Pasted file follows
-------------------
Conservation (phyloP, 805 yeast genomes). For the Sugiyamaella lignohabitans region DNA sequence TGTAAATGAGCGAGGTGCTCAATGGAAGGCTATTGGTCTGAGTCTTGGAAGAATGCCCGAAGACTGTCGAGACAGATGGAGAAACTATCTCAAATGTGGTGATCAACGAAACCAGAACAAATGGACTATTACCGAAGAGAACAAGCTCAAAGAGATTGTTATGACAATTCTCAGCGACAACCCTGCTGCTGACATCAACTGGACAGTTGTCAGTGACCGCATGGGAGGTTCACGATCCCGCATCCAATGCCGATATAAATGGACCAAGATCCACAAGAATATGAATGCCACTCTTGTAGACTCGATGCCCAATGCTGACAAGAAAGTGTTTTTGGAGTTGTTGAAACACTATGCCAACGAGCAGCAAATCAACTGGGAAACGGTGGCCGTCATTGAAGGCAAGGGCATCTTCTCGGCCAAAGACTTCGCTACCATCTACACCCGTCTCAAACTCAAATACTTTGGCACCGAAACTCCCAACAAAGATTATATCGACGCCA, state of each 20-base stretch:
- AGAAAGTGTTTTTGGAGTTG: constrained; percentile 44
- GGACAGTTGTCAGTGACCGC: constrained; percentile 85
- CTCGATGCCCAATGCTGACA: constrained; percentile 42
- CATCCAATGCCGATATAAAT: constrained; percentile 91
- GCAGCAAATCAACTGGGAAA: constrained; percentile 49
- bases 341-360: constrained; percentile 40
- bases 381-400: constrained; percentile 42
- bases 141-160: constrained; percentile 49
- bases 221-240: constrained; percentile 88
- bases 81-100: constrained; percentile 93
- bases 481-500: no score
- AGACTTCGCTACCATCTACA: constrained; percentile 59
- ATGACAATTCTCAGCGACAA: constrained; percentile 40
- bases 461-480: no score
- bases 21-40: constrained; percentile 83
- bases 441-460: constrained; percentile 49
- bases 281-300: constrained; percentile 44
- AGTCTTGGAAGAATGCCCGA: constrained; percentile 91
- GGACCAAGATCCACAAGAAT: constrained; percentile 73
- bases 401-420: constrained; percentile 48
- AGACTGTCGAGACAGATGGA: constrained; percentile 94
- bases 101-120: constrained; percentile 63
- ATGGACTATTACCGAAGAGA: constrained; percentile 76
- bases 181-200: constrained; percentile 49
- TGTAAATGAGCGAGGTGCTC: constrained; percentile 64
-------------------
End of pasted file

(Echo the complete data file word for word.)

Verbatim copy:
Conservation (phyloP, 805 yeast genomes). For the Sugiyamaella lignohabitans region DNA sequence TGTAAATGAGCGAGGTGCTCAATGGAAGGCTATTGGTCTGAGTCTTGGAAGAATGCCCGAAGACTGTCGAGACAGATGGAGAAACTATCTCAAATGTGGTGATCAACGAAACCAGAACAAATGGACTATTACCGAAGAGAACAAGCTCAAAGAGATTGTTATGACAATTCTCAGCGACAACCCTGCTGCTGACATCAACTGGACAGTTGTCAGTGACCGCATGGGAGGTTCACGATCCCGCATCCAATGCCGATATAAATGGACCAAGATCCACAAGAATATGAATGCCACTCTTGTAGACTCGATGCCCAATGCTGACAAGAAAGTGTTTTTGGAGTTGTTGAAACACTATGCCAACGAGCAGCAAATCAACTGGGAAACGGTGGCCGTCATTGAAGGCAAGGGCATCTTCTCGGCCAAAGACTTCGCTACCATCTACACCCGTCTCAAACTCAAATACTTTGGCACCGAAACTCCCAACAAAGATTATATCGACGCCA, state of each 20-base stretch:
- AGAAAGTGTTTTTGGAGTTG: constrained; percentile 44
- GGACAGTTGTCAGTGACCGC: constrained; percentile 85
- CTCGATGCCCAATGCTGACA: constrained; percentile 42
- CATCCAATGCCGATATAAAT: constrained; percentile 91
- GCAGCAAATCAACTGGGAAA: constrained; percentile 49
- bases 341-360: constrained; percentile 40
- bases 381-400: constrained; percentile 42
- bases 141-160: constrained; percentile 49
- bases 221-240: constrained; percentile 88
- bases 81-100: constrained; percentile 93
- bases 481-500: no score
- AGACTTCGCTACCATCTACA: constrained; percentile 59
- ATGACAATTCTCAGCGACAA: constrained; percentile 40
- bases 461-480: no score
- bases 21-40: constrained; percentile 83
- bases 441-460: constrained; percentile 49
- bases 281-300: constrained; percentile 44
- AGTCTTGGAAGAATGCCCGA: constrained; percentile 91
- GGACCAAGATCCACAAGAAT: constrained; percentile 73
- bases 401-420: constrained; percentile 48
- AGACTGTCGAGACAGATGGA: constrained; percentile 94
- bases 101-120: constrained; percentile 63
- ATGGACTATTACCGAAGAGA: constrained; percentile 76
- bases 181-200: constrained; percentile 49
- TGTAAATGAGCGAGGTGCTC: constrained; percentile 64